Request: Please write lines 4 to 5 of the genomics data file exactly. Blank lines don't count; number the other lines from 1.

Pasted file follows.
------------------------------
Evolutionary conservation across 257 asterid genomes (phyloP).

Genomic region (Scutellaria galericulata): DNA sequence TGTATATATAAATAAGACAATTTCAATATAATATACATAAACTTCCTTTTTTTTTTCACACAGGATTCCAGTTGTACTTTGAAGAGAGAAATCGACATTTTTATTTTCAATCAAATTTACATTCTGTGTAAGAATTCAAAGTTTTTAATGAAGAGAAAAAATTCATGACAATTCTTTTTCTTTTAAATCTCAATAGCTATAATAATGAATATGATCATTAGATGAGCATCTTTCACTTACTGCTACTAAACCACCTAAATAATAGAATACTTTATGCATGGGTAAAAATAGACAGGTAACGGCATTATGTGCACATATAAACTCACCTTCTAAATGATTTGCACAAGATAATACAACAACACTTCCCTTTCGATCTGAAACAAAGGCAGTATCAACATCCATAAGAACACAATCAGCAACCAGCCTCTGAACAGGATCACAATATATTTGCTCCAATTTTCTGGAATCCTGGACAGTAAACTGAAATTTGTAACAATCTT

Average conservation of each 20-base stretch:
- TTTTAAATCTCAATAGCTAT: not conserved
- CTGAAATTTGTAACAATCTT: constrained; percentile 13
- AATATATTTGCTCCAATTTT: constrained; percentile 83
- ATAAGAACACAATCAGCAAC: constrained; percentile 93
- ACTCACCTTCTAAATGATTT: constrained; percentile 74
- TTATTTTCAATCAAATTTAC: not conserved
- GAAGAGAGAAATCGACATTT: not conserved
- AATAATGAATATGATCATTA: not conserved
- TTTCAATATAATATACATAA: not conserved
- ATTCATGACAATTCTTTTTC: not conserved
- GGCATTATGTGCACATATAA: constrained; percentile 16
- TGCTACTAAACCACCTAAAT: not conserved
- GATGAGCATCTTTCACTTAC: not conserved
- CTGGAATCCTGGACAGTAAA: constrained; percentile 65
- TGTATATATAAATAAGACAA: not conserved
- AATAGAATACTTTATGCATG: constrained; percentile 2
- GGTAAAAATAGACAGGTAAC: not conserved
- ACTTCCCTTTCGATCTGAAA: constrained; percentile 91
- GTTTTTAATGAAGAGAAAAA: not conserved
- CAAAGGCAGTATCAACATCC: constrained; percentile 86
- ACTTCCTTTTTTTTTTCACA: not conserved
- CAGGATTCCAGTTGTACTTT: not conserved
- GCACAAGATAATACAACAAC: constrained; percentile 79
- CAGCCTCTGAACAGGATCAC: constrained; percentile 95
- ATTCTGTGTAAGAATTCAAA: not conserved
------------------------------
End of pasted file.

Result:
- TTTTAAATCTCAATAGCTAT: not conserved
- CTGAAATTTGTAACAATCTT: constrained; percentile 13